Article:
What’s Trending? #Happiness

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  • 12 Habits of Happy People
  • 10 Steps to Finding Happiness
  • 8 Foods That Boost Your Happiness
  • Unlocking The Mysteries of Happiness
  • 5 Secrets to Find Happiness
  • 13 Things Destroying Your Happiness

The latest fad is indeed Happiness! We’re all made to believe that we’re supposed to be happy at all times otherwise there is something wrong with us.   The above are examples of  titles that get a lot of hits as everyone wants to reach destination Happiness. When you read these articles they all decode into one simple equation:

Living Good = Feeling Good (aka Happy)

The difference in these articles is  in how they define elements of a good living. Some emphasize self care, others solicit helping others, eating good, sleeping good, eliminating stress, thinking of good things and the to-do lists go on and on.

These writings  will gain hundreds of thousands of readers, but won’t make anyone happier because:

1.   Happiness is a feeling, not a destination

2.   Happiness is a naturally occurring effervescence resulting from experiences perceived by an individual as being positive

3.  It is not normal to always be happy

4.  Unpleasant emotions are a normal part of the human experience.

5.  Sometimes if you have not lived well in the past, even if you live well now, you do not feel well

6.  There is no such thing as “Happy People”, instead, there are those that seem report or look like they experience this emotion more than others.

Accessing one’s capacity to experience genuine happy emotions occurs through working through negative experiences that make you unhappy. If one’s room is dirty it will not suffice to repeat to yourself 1001 times that it is clean and lovely, nor will it help to simply think that it is clean and so it will be clean (fake it till you make it). One needs to be able to clean up all that is in the way of it becoming clean. Further, cleaning up is often a dirty process involving exposure to a lot of unpleasant things, yet it’s done in order to attain the desired outcome with the awareness that it will need to be repeated again and again and again! Like cleanliness, happiness is what can naturally be experienced when one removes the unpleasant. As Freud ascertained  “What we call happiness in the strictest sense comes from the (preferably sudden) satisfaction of needs which have been dammed up to a high degree”. In an attempt to “stay happy” a lot of people will avoid dealing with what needs to be addressed in their relationships at home or work. They convince themselves that they don’t want anything to ruin their mood, but what’s happening is that they are not sorting out what needs to be sorted and at the end, their “happiness”  erodes into nothing more than a facade.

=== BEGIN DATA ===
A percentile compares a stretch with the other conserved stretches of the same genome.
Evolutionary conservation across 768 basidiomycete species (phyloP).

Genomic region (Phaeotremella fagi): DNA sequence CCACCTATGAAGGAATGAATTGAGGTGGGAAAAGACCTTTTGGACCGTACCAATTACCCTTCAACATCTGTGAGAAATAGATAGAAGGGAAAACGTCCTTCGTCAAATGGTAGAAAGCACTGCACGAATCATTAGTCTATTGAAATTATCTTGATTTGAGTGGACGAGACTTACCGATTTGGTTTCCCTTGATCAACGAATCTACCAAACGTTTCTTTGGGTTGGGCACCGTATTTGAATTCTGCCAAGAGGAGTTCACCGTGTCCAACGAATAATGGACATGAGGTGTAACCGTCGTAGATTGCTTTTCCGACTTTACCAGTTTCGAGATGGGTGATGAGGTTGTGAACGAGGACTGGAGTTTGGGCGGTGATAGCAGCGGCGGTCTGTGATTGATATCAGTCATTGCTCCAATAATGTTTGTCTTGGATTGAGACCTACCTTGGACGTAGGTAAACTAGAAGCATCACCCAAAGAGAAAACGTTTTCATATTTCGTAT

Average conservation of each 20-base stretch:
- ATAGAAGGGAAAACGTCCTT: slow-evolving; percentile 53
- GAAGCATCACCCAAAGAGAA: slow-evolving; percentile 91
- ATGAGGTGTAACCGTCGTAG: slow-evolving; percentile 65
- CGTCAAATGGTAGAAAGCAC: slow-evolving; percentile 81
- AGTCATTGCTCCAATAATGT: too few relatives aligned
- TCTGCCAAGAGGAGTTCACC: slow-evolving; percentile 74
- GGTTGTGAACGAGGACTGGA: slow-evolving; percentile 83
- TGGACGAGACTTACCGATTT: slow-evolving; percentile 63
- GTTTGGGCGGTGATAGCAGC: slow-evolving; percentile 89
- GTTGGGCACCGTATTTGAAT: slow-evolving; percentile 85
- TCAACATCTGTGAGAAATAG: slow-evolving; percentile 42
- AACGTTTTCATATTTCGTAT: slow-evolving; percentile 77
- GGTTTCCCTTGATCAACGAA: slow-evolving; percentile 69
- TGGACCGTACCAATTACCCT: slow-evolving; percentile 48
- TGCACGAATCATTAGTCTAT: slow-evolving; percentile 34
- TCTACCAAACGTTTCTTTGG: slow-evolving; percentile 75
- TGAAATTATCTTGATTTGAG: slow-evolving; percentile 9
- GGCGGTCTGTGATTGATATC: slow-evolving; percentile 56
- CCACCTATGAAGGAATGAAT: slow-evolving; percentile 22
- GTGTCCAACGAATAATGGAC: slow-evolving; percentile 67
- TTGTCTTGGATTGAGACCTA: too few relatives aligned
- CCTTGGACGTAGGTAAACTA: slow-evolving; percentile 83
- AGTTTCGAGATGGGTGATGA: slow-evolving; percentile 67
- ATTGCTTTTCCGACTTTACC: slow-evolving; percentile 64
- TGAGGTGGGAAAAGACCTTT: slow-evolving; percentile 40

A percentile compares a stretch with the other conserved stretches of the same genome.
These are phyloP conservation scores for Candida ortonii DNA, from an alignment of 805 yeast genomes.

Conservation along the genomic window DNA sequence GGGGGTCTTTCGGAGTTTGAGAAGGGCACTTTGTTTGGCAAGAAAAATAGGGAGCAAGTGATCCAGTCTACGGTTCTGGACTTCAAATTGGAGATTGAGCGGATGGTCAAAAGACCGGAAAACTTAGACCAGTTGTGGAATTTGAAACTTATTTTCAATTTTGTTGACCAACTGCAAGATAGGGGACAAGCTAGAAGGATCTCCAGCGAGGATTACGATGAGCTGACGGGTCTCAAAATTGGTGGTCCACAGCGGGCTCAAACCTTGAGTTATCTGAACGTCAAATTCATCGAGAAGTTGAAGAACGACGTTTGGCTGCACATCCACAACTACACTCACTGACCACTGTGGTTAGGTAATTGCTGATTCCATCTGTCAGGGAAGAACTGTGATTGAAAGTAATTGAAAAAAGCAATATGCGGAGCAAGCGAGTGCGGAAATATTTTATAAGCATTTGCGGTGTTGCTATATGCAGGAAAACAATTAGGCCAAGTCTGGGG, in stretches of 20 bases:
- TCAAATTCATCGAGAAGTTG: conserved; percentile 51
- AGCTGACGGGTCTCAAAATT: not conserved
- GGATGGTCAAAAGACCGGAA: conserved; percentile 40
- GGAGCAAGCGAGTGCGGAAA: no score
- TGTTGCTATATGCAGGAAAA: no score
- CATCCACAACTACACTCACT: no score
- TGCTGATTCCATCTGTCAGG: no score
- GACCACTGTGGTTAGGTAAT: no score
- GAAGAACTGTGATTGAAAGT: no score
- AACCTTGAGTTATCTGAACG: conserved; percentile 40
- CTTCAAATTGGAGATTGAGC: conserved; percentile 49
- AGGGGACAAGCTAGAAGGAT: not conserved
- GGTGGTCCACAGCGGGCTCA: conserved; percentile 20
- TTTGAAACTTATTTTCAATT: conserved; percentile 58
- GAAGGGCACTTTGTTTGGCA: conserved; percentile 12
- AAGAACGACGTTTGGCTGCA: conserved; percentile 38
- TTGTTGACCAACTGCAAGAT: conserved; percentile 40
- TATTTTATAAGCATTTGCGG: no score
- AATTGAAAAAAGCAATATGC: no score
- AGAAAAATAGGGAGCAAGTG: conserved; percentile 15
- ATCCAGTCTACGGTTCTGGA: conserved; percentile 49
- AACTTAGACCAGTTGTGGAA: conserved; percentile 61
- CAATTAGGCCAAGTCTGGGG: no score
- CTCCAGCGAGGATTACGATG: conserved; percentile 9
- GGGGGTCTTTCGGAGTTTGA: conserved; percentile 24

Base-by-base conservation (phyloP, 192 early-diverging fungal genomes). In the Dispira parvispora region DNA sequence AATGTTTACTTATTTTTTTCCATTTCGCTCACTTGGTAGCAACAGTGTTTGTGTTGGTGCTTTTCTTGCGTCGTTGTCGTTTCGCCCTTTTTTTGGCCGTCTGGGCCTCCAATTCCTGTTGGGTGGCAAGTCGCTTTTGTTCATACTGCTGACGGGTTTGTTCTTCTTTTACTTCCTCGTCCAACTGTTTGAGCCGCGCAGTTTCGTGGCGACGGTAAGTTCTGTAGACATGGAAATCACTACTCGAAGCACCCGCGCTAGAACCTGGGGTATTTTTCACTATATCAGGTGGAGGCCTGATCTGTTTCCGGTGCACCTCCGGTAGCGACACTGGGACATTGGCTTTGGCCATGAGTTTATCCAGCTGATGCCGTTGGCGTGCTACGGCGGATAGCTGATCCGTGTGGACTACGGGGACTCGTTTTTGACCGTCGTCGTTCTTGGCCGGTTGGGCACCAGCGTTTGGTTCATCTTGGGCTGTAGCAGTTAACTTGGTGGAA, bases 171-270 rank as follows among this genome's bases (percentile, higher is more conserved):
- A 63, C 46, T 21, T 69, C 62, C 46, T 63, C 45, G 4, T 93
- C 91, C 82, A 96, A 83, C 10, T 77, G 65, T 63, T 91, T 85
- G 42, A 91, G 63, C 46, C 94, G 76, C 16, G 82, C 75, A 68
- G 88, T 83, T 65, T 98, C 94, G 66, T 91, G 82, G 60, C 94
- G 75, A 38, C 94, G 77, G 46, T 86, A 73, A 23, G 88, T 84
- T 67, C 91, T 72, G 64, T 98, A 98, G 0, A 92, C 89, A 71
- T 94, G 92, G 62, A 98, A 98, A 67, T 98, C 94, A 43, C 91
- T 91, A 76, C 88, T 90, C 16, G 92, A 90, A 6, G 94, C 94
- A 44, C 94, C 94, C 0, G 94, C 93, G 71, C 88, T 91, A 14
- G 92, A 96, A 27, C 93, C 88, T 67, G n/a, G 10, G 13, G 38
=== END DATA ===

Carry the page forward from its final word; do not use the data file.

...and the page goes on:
facemask So much effort is put into shining the mask of alleged happiness through social media as happiness now is something that is now boasted even when it doesn’t truly exist. It has grown very common that individuals post seemingly happy posts to at least appear happy. Although they may not be happy, the idea that their rivals think that they are happy creates a little bit of satisfaction and unlocks a little bit of happiness.  It’s also not uncommon to find a couple on the verge of divorce taking a “happy” selfie to show an audience of alleged “haters” that they are happier than they’ve ever been only to divorce 3 weeks later. A number of studies have shown the effect of looking through Facebook and how unhappy it can make individuals.